• Building culture globally. Whenever talk came to culture, both men became especially focused and clear, as if they were about to utter their most serious and important truths, the wisdom that comes after decades of work. “The systems are easy to build and to transfer, and they do build efficiency,” said Thulsi. “But the culture is what makes the system work. It is the interaction of the culture and the systems that make our work possible.” Thulsi said that 90% of Aravind’s hiring is about culture and fit, literally asking questions like how much the bus fare was to the interview to get underneath what kind of person the interviewee is. If you’re hiring someone to do a job for a few years, perhaps the yield on short-term skills is higher, but to hear Thulsi describe it, it’s all about the culture. Some of the most interesting conversation was about how you build culture at scale, and while I didn’t leave the discussion with a clear “how to guide”, I was left with a renewed sense of clarity that for any scaled organization, culture is the most important thing to get right and that it requires constant investment and renewal.   This in addition to building the systems and other institutional underpinnings that allow for efficiency.
  • With time, persistence and endurance, anything is possible. Both of these organizations have moved into adjacencies that are far from obvious at the outset: Aravind as a major supplier of intraocular lenses – because they were a big expense line they wanted to address – and BRAC a huge supplier of seeds – because, in Abed’s telling, he discovered a group of 300,000 women whose repayment rates were relatively low, and rather than change policies or squeeze them he went to investigate and discovered that they were using low-quality vegetable seeds whose yields were low. So BRAC started manufacturing its own seed. While I am sure both organizations tried lots of new things that didn’t work out, it’s also clear that when these organizations got their core right they were strong enough to take on new business lines that, at first glance, would seem to be far afield.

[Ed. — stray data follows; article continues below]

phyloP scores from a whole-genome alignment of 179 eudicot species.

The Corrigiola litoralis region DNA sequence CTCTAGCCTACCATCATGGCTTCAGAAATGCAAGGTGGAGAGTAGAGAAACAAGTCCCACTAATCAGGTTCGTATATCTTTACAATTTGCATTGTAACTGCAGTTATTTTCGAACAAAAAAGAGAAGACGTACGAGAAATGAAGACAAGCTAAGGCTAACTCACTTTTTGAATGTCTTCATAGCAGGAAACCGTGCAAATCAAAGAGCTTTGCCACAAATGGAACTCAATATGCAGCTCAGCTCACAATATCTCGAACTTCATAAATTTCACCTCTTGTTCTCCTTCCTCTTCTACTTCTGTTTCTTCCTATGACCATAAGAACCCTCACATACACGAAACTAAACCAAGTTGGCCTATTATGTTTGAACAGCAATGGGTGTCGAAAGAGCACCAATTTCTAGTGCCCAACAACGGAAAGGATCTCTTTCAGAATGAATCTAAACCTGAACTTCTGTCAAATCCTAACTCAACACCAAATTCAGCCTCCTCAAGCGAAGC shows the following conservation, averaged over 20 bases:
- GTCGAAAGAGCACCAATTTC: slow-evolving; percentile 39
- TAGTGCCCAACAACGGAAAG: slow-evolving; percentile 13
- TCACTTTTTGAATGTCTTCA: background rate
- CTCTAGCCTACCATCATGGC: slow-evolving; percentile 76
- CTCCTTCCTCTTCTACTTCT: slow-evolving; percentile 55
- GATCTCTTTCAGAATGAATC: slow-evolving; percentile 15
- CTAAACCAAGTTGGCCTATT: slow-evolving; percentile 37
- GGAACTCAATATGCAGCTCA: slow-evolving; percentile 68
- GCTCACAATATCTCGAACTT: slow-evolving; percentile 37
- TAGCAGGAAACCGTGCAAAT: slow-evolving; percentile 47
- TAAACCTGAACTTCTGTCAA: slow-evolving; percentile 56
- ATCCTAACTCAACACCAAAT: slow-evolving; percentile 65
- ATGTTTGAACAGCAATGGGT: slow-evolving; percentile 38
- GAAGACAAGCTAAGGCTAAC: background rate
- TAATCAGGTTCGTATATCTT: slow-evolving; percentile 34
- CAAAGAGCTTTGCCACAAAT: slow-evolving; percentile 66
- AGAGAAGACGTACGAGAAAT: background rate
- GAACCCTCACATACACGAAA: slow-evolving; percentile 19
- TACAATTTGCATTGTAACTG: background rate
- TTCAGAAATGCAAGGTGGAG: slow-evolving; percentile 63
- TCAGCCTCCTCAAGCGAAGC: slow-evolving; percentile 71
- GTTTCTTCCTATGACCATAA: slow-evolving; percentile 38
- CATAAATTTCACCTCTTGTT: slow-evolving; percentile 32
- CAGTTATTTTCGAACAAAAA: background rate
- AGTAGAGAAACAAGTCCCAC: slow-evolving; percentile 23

• Need versus demand. The recent Monitor/Delloitt follow-up report to Blueprint to Scale talks about “push” versus “pull” products, a point that Thulsi made using different words. “Need” in his definition is clinically defined – reduced or no sight – but even though Aravind offered free surgeries, many people with need would not show up. What they learned was that if they could go to the village – using telemedicine (which an Acumen grant 12 years ago helped facilitate) and other technology – they would, within 24 months, have treated 100% of their target market and 90% of those would follow through on recommendations from Aravind (to get glasses, to have surgery with Aravind, or go to a specialist hospital).
  • Scale. When asked about the importance of scale both men found the question almost trivial – the need is big, the solutions have to be big, we have no choice in the matter.